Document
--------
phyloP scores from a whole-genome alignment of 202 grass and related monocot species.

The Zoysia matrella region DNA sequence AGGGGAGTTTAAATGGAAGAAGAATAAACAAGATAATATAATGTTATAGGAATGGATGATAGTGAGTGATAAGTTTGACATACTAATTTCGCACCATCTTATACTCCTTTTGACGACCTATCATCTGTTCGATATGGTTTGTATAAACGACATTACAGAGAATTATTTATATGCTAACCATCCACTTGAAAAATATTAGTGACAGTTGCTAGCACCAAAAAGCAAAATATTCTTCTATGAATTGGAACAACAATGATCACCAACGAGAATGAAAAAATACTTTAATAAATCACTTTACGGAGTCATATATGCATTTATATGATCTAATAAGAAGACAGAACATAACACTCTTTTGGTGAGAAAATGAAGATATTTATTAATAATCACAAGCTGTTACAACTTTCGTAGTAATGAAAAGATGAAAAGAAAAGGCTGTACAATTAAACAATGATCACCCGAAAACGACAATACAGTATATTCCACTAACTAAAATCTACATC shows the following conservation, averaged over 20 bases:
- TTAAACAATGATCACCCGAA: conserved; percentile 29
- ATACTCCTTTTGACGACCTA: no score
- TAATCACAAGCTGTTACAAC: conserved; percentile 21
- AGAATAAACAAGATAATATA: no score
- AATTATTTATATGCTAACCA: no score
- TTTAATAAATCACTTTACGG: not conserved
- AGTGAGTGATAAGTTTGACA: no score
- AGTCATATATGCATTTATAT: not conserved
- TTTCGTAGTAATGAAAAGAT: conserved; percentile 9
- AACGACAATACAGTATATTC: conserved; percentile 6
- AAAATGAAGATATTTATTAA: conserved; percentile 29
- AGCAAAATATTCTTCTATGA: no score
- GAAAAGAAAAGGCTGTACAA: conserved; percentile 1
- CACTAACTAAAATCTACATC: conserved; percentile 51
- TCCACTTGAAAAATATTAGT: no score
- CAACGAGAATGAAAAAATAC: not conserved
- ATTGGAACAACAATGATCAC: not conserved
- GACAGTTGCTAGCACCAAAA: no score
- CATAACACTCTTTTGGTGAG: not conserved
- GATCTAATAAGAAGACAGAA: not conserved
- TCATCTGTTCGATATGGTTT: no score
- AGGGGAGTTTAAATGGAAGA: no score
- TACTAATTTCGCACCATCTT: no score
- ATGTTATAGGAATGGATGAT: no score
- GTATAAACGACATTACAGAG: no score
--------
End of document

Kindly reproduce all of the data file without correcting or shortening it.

phyloP scores from a whole-genome alignment of 202 grass and related monocot species.

The Zoysia matrella region DNA sequence AGGGGAGTTTAAATGGAAGAAGAATAAACAAGATAATATAATGTTATAGGAATGGATGATAGTGAGTGATAAGTTTGACATACTAATTTCGCACCATCTTATACTCCTTTTGACGACCTATCATCTGTTCGATATGGTTTGTATAAACGACATTACAGAGAATTATTTATATGCTAACCATCCACTTGAAAAATATTAGTGACAGTTGCTAGCACCAAAAAGCAAAATATTCTTCTATGAATTGGAACAACAATGATCACCAACGAGAATGAAAAAATACTTTAATAAATCACTTTACGGAGTCATATATGCATTTATATGATCTAATAAGAAGACAGAACATAACACTCTTTTGGTGAGAAAATGAAGATATTTATTAATAATCACAAGCTGTTACAACTTTCGTAGTAATGAAAAGATGAAAAGAAAAGGCTGTACAATTAAACAATGATCACCCGAAAACGACAATACAGTATATTCCACTAACTAAAATCTACATC shows the following conservation, averaged over 20 bases:
- TTAAACAATGATCACCCGAA: conserved; percentile 29
- ATACTCCTTTTGACGACCTA: no score
- TAATCACAAGCTGTTACAAC: conserved; percentile 21
- AGAATAAACAAGATAATATA: no score
- AATTATTTATATGCTAACCA: no score
- TTTAATAAATCACTTTACGG: not conserved
- AGTGAGTGATAAGTTTGACA: no score
- AGTCATATATGCATTTATAT: not conserved
- TTTCGTAGTAATGAAAAGAT: conserved; percentile 9
- AACGACAATACAGTATATTC: conserved; percentile 6
- AAAATGAAGATATTTATTAA: conserved; percentile 29
- AGCAAAATATTCTTCTATGA: no score
- GAAAAGAAAAGGCTGTACAA: conserved; percentile 1
- CACTAACTAAAATCTACATC: conserved; percentile 51
- TCCACTTGAAAAATATTAGT: no score
- CAACGAGAATGAAAAAATAC: not conserved
- ATTGGAACAACAATGATCAC: not conserved
- GACAGTTGCTAGCACCAAAA: no score
- CATAACACTCTTTTGGTGAG: not conserved
- GATCTAATAAGAAGACAGAA: not conserved
- TCATCTGTTCGATATGGTTT: no score
- AGGGGAGTTTAAATGGAAGA: no score
- TACTAATTTCGCACCATCTT: no score
- ATGTTATAGGAATGGATGAT: no score
- GTATAAACGACATTACAGAG: no score